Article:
1. Ameen. May Allah accept us all and grant us better understanding. Too often people react emotionally and refuse to understand the points being presented

  2. Assalamu ‘alaykum,

    I like the ideas you expressed, I too feel the same.

  3. wa alaykum salaam

    I only hope that our ideas are sincere and in line with trying to serve Allah. Last night a prominent figure debated me on this article. The debate and disagreeing with me was not the issue, after all I have expressed my actions as being a disagreement with myself, so to say.

    The problem was that he came across as strongly personifying an issue which a Mufti had once complained about. It used to be that a question arises. We seek recourse to our source books and derive a ruling and seek to act about what we believe the ruling then to be. Today there are some who first decide what they would like the ruling to be. They search the source books for something to their liking or an interpretation bent to their desire. A ruling is then derived and presented, conforming to their desire.

    1. Abdullah Afriki | Reply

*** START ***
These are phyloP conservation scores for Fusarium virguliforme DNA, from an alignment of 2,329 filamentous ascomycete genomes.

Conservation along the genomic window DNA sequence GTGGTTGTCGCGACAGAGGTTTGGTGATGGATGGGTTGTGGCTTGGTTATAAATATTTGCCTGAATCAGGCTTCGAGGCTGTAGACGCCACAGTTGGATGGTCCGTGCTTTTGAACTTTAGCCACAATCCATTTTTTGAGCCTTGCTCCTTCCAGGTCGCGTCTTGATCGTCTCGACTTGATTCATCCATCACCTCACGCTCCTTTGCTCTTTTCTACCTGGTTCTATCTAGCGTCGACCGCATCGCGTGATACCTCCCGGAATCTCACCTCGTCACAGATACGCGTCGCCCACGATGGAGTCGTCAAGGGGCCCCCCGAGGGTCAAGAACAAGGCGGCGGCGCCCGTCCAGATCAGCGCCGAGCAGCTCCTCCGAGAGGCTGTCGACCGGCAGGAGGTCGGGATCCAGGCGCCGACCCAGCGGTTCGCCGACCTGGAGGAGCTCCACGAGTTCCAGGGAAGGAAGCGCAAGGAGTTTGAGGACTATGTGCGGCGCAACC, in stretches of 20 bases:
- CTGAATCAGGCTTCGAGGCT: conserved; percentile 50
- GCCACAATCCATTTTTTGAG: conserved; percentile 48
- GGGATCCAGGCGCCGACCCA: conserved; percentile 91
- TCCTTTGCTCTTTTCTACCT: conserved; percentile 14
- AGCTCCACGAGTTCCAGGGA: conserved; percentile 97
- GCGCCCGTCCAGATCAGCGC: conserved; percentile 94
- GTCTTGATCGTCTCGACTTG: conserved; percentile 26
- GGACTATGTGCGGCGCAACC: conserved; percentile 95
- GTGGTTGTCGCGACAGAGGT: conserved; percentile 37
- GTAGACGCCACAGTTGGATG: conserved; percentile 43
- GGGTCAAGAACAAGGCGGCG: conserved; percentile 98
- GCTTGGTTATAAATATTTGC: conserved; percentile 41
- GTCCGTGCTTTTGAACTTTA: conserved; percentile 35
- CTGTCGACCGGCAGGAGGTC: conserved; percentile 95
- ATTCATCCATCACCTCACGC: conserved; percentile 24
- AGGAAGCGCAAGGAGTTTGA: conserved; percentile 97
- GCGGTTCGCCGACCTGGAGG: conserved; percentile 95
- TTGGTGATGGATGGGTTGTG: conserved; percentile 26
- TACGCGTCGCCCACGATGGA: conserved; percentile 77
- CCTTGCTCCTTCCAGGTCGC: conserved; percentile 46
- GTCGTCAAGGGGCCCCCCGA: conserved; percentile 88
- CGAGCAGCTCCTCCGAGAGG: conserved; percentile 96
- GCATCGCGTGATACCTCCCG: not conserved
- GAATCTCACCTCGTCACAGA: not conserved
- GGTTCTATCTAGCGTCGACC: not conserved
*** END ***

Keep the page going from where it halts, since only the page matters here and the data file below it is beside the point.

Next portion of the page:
Subhan Allah! It would be very beneficial if you could write a complete article on this topic alone i.e searching the books for justification for personal interpretation, etc.

      1. as salaamu alaykum

        I would have to give it some thought. I cannot see how to write a complete on article on this issue without personalising matters. To date I try to address the issue, not the personality, so as far as possible I do not mention names. Discussing this topic in detail will entail producing examples = giving names, a line I am not prepared to cross at this stage.

        I believe that the sincere believer should be able to discern those who bend the Dien to suit their desires, through their actions. In an age when there are so many versions of the truth, its a bit difficult to fight those who although insincere, at least they present some version from authentic sources. Although I believe I do not distort Islam to suit myself, I have other sins. The situation of the Muslims is too delicate. If every scholar’s weakness is discussed, whom do we follow?